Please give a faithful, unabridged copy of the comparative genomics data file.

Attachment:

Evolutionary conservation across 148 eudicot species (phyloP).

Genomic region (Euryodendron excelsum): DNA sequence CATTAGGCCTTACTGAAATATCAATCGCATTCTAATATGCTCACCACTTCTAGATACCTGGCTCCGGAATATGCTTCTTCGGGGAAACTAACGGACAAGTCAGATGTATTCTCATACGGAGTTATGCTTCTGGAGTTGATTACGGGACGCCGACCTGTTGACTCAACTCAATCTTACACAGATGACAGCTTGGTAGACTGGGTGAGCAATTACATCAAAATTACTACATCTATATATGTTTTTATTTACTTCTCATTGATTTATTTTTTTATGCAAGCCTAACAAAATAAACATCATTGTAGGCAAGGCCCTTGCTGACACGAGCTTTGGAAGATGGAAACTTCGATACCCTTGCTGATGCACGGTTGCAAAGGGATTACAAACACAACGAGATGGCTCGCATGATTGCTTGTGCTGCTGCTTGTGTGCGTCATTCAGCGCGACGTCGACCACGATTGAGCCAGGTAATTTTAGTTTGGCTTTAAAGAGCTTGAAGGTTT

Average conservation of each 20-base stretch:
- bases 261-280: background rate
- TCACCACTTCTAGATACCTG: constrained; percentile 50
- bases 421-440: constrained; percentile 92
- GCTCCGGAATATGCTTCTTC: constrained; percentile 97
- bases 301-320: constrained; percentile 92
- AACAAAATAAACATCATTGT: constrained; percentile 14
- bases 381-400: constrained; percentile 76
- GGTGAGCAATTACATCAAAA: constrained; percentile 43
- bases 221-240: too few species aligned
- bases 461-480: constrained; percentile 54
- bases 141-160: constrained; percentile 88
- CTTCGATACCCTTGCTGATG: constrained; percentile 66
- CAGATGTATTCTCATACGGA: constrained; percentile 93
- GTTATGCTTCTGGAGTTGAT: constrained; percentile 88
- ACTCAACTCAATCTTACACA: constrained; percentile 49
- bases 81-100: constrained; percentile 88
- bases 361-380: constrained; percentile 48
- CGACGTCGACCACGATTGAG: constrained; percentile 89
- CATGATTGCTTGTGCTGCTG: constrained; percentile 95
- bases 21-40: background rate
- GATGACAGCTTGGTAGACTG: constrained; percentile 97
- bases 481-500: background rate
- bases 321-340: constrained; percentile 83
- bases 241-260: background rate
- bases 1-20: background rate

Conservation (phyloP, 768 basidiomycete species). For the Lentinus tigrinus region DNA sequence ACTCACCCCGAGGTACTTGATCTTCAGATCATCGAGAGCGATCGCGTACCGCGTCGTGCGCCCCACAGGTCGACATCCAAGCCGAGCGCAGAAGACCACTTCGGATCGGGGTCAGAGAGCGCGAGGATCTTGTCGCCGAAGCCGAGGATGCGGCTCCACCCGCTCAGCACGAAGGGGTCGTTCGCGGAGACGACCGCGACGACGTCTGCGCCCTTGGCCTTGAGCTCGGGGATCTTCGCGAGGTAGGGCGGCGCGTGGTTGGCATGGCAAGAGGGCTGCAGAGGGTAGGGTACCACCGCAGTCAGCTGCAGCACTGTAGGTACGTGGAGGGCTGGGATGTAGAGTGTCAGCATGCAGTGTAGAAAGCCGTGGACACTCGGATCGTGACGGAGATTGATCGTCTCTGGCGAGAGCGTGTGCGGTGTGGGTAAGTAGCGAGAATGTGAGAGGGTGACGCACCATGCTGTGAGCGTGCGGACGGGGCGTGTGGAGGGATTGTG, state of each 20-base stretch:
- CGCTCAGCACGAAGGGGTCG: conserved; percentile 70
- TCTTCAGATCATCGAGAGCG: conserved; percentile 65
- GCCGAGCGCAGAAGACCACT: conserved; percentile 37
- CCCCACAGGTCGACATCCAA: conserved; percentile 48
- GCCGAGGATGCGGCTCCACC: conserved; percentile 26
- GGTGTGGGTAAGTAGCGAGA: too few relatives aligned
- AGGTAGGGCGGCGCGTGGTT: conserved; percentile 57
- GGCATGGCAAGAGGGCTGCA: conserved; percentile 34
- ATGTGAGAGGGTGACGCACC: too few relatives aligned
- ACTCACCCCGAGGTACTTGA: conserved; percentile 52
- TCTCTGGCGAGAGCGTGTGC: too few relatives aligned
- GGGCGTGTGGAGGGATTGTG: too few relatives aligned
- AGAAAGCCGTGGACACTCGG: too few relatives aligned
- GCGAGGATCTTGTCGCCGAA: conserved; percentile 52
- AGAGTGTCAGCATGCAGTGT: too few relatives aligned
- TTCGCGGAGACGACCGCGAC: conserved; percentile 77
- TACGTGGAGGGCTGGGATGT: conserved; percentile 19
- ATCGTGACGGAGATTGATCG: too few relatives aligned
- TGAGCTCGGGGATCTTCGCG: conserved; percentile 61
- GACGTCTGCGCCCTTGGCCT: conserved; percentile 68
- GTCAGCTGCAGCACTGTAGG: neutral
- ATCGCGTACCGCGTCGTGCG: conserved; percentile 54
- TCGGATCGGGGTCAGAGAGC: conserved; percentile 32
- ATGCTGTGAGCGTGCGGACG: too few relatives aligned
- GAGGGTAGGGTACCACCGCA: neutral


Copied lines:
Evolutionary conservation across 148 eudicot species (phyloP).

Genomic region (Euryodendron excelsum): DNA sequence CATTAGGCCTTACTGAAATATCAATCGCATTCTAATATGCTCACCACTTCTAGATACCTGGCTCCGGAATATGCTTCTTCGGGGAAACTAACGGACAAGTCAGATGTATTCTCATACGGAGTTATGCTTCTGGAGTTGATTACGGGACGCCGACCTGTTGACTCAACTCAATCTTACACAGATGACAGCTTGGTAGACTGGGTGAGCAATTACATCAAAATTACTACATCTATATATGTTTTTATTTACTTCTCATTGATTTATTTTTTTATGCAAGCCTAACAAAATAAACATCATTGTAGGCAAGGCCCTTGCTGACACGAGCTTTGGAAGATGGAAACTTCGATACCCTTGCTGATGCACGGTTGCAAAGGGATTACAAACACAACGAGATGGCTCGCATGATTGCTTGTGCTGCTGCTTGTGTGCGTCATTCAGCGCGACGTCGACCACGATTGAGCCAGGTAATTTTAGTTTGGCTTTAAAGAGCTTGAAGGTTT

Average conservation of each 20-base stretch:
- bases 261-280: background rate
- TCACCACTTCTAGATACCTG: constrained; percentile 50
- bases 421-440: constrained; percentile 92
- GCTCCGGAATATGCTTCTTC: constrained; percentile 97
- bases 301-320: constrained; percentile 92
- AACAAAATAAACATCATTGT: constrained; percentile 14
- bases 381-400: constrained; percentile 76
- GGTGAGCAATTACATCAAAA: constrained; percentile 43
- bases 221-240: too few species aligned
- bases 461-480: constrained; percentile 54
- bases 141-160: constrained; percentile 88
- CTTCGATACCCTTGCTGATG: constrained; percentile 66
- CAGATGTATTCTCATACGGA: constrained; percentile 93
- GTTATGCTTCTGGAGTTGAT: constrained; percentile 88
- ACTCAACTCAATCTTACACA: constrained; percentile 49
- bases 81-100: constrained; percentile 88
- bases 361-380: constrained; percentile 48
- CGACGTCGACCACGATTGAG: constrained; percentile 89
- CATGATTGCTTGTGCTGCTG: constrained; percentile 95
- bases 21-40: background rate
- GATGACAGCTTGGTAGACTG: constrained; percentile 97
- bases 481-500: background rate
- bases 321-340: constrained; percentile 83
- bases 241-260: background rate
- bases 1-20: background rate

Conservation (phyloP, 768 basidiomycete species). For the Lentinus tigrinus region DNA sequence ACTCACCCCGAGGTACTTGATCTTCAGATCATCGAGAGCGATCGCGTACCGCGTCGTGCGCCCCACAGGTCGACATCCAAGCCGAGCGCAGAAGACCACTTCGGATCGGGGTCAGAGAGCGCGAGGATCTTGTCGCCGAAGCCGAGGATGCGGCTCCACCCGCTCAGCACGAAGGGGTCGTTCGCGGAGACGACCGCGACGACGTCTGCGCCCTTGGCCTTGAGCTCGGGGATCTTCGCGAGGTAGGGCGGCGCGTGGTTGGCATGGCAAGAGGGCTGCAGAGGGTAGGGTACCACCGCAGTCAGCTGCAGCACTGTAGGTACGTGGAGGGCTGGGATGTAGAGTGTCAGCATGCAGTGTAGAAAGCCGTGGACACTCGGATCGTGACGGAGATTGATCGTCTCTGGCGAGAGCGTGTGCGGTGTGGGTAAGTAGCGAGAATGTGAGAGGGTGACGCACCATGCTGTGAGCGTGCGGACGGGGCGTGTGGAGGGATTGTG, state of each 20-base stretch:
- CGCTCAGCACGAAGGGGTCG: conserved; percentile 70
- TCTTCAGATCATCGAGAGCG: conserved; percentile 65
- GCCGAGCGCAGAAGACCACT: conserved; percentile 37
- CCCCACAGGTCGACATCCAA: conserved; percentile 48
- GCCGAGGATGCGGCTCCACC: conserved; percentile 26
- GGTGTGGGTAAGTAGCGAGA: too few relatives aligned
- AGGTAGGGCGGCGCGTGGTT: conserved; percentile 57
- GGCATGGCAAGAGGGCTGCA: conserved; percentile 34
- ATGTGAGAGGGTGACGCACC: too few relatives aligned
- ACTCACCCCGAGGTACTTGA: conserved; percentile 52
- TCTCTGGCGAGAGCGTGTGC: too few relatives aligned
- GGGCGTGTGGAGGGATTGTG: too few relatives aligned
- AGAAAGCCGTGGACACTCGG: too few relatives aligned
- GCGAGGATCTTGTCGCCGAA: conserved; percentile 52
- AGAGTGTCAGCATGCAGTGT: too few relatives aligned
- TTCGCGGAGACGACCGCGAC: conserved; percentile 77
- TACGTGGAGGGCTGGGATGT: conserved; percentile 19
- ATCGTGACGGAGATTGATCG: too few relatives aligned
- TGAGCTCGGGGATCTTCGCG: conserved; percentile 61
- GACGTCTGCGCCCTTGGCCT: conserved; percentile 68
- GTCAGCTGCAGCACTGTAGG: neutral
- ATCGCGTACCGCGTCGTGCG: conserved; percentile 54
- TCGGATCGGGGTCAGAGAGC: conserved; percentile 32
- ATGCTGTGAGCGTGCGGACG: too few relatives aligned
- GAGGGTAGGGTACCACCGCA: neutral